I always wondered if when he died, I would be filled with regret for not trying harder to repair my relationship with him. But I wasn’t. Of course I was sad; he was my dad, and I have happy memories of him from my childhood. But mostly I felt sorry that he wasn’t able to enjoy his life.
And in the end, I don’t know that I could have done anything for him. I don’t think I could have changed him; or convinced him to stop drinking; or really, truly brought him any joy.
These are things that ultimately we must do for ourselves, right? That’s what pushed me to stop communicating with him in the first place. I wanted my life to be filled with joy, and love, and happiness; and I felt that even though I was his daughter, I wasn’t obligated to maintain a relationship with him if it was unhealthy for me. I made a difficult choice, but I stand by it.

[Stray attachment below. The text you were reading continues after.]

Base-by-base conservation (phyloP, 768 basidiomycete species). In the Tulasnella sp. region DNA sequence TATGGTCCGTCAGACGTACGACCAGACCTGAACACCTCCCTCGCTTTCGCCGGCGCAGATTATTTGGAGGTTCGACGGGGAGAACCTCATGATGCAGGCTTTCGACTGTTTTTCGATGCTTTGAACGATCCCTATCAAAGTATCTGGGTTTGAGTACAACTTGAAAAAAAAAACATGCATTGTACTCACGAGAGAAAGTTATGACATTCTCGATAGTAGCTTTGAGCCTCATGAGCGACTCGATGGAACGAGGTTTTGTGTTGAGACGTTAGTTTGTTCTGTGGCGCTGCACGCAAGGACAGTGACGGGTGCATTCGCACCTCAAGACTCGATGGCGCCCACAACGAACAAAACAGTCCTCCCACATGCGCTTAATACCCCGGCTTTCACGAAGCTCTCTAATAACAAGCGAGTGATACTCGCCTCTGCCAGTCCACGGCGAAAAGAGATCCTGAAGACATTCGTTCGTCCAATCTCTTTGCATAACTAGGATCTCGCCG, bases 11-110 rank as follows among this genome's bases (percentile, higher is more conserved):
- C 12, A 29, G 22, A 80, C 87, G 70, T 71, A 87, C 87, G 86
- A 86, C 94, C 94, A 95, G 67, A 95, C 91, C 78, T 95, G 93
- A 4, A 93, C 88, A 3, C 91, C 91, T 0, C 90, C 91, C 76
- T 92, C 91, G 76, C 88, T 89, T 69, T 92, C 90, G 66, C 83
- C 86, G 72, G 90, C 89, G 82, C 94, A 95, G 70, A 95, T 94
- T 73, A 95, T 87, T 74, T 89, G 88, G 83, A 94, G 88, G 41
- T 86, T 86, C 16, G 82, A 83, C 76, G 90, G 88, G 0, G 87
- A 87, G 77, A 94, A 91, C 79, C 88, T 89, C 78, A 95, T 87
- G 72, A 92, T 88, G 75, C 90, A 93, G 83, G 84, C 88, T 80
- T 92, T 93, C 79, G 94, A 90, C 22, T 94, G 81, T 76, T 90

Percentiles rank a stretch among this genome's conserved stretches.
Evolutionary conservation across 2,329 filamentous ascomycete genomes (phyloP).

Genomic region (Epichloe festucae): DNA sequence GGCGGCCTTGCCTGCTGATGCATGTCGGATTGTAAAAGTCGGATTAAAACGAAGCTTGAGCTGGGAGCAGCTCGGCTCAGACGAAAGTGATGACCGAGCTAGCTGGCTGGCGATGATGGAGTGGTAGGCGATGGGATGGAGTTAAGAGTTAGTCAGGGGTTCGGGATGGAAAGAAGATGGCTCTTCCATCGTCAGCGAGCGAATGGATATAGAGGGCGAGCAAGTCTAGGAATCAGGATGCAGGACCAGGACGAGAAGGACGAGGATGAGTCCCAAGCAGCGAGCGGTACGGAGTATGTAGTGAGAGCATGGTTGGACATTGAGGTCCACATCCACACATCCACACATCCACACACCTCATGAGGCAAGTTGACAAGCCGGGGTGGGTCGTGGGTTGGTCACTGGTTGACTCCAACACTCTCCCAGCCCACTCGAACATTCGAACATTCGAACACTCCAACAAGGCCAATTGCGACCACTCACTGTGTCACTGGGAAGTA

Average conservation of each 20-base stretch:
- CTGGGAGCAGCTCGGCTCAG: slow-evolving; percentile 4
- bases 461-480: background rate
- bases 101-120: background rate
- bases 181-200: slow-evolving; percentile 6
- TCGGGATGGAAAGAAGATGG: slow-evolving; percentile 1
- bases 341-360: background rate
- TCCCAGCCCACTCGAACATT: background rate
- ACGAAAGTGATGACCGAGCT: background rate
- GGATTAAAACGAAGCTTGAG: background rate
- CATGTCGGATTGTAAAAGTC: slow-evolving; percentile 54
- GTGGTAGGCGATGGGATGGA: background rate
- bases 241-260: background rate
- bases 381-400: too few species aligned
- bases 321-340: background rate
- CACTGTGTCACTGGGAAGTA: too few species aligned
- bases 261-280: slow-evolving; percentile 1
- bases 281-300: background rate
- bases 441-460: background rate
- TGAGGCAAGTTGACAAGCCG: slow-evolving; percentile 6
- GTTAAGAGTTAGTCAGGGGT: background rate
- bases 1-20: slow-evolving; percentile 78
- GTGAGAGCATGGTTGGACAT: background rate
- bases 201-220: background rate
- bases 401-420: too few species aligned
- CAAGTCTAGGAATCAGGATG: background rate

So why visit my dad’s grave today? There is part of me that wants to apologize if I made him feel abandoned, and to explain the choice I made. I’d like to tell him how sorry I am that he couldn’t find any joy in his life. There is part of me that wants to have all those conversations we could never have when he was alive. But if I’m really honest with myself, I visit for me. I visit to be reminded that I must do things that he could never do because he was too buried under his sadness. No matter how hard things get, I have to work on eliminating negative inner dialogue. No matter what obstacles I encounter, I have to remain positive and keep moving forward. I need to laugh every day and find something beautiful and wonderful about life each day.
Despite the darkness and overwhelming sorrow of his last years, the legacy he has left me is this: Seek happiness.
The flowers I brought to leave at my dad’s grave were from the community garden, planted from seed. I loved leaving them there for him, and for me. They are resilient and beautiful, bright and cheerful.